4. Russia is supporting the Shanghai Cooperation Organization (SCO) to keep the US out of the Central Asian energy preserve, and has begun discussions with Pakistan about the mechanics of building the Turkmenistan-Afghanistan-Pakistan-India (TAPI) pipeline Moscow is outflanking the United States in the subcontinent.

A Russian diplomat confided similar conclusions to Sentaku Magazine as reported by the Japan Times, noting that the Kremlin's strategy is to decouple Western Europe from the United States, based on its abundant natural resources. Moscow wants to create discord among NATO members and block any expansion of NATO by promoting bilateral ties with individual NATO countries.

Russia's policies are fueled by energy exports. But can Russia keep up the pace? This question needs to be divided into two subfields: oil and gas. Prime Minister Vladimir Putin argues that Russia can continue its production of oil at 500 million tons annually for decades, but it will require investments of 280 billion dollars over the next ten years, Oil and Gas Eurasia quoted the Xinhua news agency.

The Russian Ministry of Natural Resources concurred with Putin's assessment, but was more pessimistic about how long the production can last, says AFP. Russia is tapping into its existing light crude reserves in western Siberia at alarming rates while failing to replace them with new finds in regions that sit further away from Russia's industrial heartland. According to the study, oil quality was deteriorating steadily, and Russia can only sustain its current production rate for another 13-15 years. Most of the oil that Russia possesses (70%) is heavy crude that is hard to recover and cannot be used on the world market without additional processing.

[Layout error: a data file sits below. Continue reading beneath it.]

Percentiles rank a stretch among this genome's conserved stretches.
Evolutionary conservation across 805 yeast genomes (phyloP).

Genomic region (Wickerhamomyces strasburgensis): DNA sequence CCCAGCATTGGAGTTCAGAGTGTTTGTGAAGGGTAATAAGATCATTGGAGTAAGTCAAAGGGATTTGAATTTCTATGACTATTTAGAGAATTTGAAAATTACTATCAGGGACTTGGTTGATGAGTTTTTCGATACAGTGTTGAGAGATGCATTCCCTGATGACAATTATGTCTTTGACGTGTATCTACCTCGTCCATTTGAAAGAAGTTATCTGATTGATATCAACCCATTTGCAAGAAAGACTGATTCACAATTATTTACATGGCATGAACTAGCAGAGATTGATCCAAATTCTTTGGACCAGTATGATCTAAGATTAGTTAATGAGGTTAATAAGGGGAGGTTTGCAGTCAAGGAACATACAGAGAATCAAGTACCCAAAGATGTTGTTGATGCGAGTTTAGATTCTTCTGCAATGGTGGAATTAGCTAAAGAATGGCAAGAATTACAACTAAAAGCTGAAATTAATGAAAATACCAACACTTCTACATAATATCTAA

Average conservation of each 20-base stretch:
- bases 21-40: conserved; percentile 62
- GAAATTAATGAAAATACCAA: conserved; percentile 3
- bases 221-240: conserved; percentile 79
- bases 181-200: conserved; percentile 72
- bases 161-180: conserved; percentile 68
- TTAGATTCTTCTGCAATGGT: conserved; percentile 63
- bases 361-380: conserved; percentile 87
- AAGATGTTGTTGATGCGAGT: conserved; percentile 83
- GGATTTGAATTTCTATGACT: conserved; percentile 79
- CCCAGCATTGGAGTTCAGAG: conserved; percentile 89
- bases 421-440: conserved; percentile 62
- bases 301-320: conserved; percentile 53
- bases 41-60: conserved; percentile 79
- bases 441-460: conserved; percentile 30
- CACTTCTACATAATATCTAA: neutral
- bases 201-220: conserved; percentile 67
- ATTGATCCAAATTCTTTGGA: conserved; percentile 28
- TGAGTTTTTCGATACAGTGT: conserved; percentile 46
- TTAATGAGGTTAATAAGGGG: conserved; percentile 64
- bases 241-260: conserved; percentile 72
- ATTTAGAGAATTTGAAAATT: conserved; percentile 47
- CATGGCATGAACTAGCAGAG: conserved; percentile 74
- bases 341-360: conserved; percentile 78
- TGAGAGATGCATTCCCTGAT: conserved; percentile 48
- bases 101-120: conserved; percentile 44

Russian natural gas production has grown slowly, only 0.5% from 2001 to 2009, according to the president of Coburn International Energy Consultants, Leonard Coburn. In 2009, production fell almost 20% because of Russia's closing of the Ukrainian pipeline system for two weeks in January 2009. Gazprom, the producer of 85% of Russian gas, is delaying investments in new production, trying to husband domestic resources while purchasing gas from other countries. This strategy is being challenged, however, by Central Asian countries selling their gas to China instead of to Russia. Coburn notes that when Turkmenistan opened its gas pipeline to China in December 2009, Russian President Dmitry Medvedev immediately launched a tour of Central Asian capitals to repair relations. The establishment of a new customer for Central Asian gas was a wakeup call for the Russians, that Central Asia has the ability to maintain some independence.

Russia is also looking to China as an energy market. The International Energy Agency (IEA) told the St. Petersburg International Economic Forum that European demand for gas was stagnating, according to a Financial Times blogger. The IEA's chief gas analyst told the Forum that China would be the main driver of increasing gas demand, accounting for one third of global growth. The IEA predicted that the global growth in gas would be 2.4%, so that would mean that the Chinese would account for .8% of global growth in gas consumption.